In a month where pleasingly many things got crossed off my long-term To Do list, the St Columba's website was happily no exception. Like so many church and charity websites I've run over the years (the eight years since I was sixteen, in fact!), it was a pile of static content which meant I was stuck maintaining it and those producing the content couldn't easily chip in.

So, what to do? I could spend several weekends hacking together a CMS in Django - actually, no I couldn't, on the evidence of failing to have found time for that in three years - or I could use somebody else's second-rate pile of PHP. What I really wanted was a system which removed all dependency on my servers, cost nothing and was reasonably easy for non-techies to be carefully steered into using.

Google Sites was suggested by Tony, and since we already had Google Apps set up for the domain in question, it seemed like a good place to start, with a reasonable chance of being a long-term solution.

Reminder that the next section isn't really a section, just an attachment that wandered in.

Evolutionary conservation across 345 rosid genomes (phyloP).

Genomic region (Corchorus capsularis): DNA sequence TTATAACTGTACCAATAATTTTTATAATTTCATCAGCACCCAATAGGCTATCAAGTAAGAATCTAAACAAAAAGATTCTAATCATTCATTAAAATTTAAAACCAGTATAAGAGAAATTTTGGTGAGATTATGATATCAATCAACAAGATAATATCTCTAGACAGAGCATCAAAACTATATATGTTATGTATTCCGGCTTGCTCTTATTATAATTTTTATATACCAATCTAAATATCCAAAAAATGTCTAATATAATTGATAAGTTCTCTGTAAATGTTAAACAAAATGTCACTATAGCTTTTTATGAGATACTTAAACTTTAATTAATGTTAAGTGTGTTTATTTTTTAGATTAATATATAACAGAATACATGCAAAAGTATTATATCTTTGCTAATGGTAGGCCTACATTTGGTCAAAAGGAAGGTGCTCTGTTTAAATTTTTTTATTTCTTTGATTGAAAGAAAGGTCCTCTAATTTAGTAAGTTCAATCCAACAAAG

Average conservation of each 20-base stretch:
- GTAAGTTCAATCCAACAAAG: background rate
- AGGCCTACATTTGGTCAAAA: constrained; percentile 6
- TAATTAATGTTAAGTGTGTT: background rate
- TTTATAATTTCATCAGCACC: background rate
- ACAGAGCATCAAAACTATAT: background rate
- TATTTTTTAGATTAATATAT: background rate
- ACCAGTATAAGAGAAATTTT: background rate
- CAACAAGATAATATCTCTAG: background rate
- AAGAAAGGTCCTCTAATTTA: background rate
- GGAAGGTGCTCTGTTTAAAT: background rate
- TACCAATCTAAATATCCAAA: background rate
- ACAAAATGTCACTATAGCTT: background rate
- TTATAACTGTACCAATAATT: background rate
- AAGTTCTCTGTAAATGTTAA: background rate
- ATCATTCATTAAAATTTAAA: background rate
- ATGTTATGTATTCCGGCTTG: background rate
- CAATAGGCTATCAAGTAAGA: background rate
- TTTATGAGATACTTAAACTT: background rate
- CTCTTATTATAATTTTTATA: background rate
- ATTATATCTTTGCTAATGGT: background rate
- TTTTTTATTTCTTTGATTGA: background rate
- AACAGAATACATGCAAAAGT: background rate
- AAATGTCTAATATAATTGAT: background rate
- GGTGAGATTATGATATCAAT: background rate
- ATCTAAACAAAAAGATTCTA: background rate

I started by sitting down for a few hours and dumping what content was worth keeping from the old site. Here's an assortment of things I noticed:

  • All our outgoing hyperlinks were mangled by Google Sites to bounce via a URL of the form As well as looking ugly, this is a particular pain in the neck for users on mobile connections, since the high latency makes the extra redirection from Google's URL to the real one painfully obvious. I've no idea why this happened, but it went away after a couple of hours, so that's OK
  • In order to avoid having tedious stuff about comments and attachments at the bottom of every page, you need to make a template with those options turned off, and base your pages on it. And if you've made 80 pages before discovering that, you need to fix each one by hand on the page settings box for it. Sigh.
  • On a more positive note, the integration with Google Calendar,Google Groups signup, and Google Docs is top notch as you might expect.
  • The CMS seems pretty capable - my not-especially-techie co-conspirator was able to bash out most of the design and not make it look too bad, and the page editing tools are simple enough for non-technical users.

The Google Site backed site is now live, and I'll post more later on smoothing off some of the rough edges.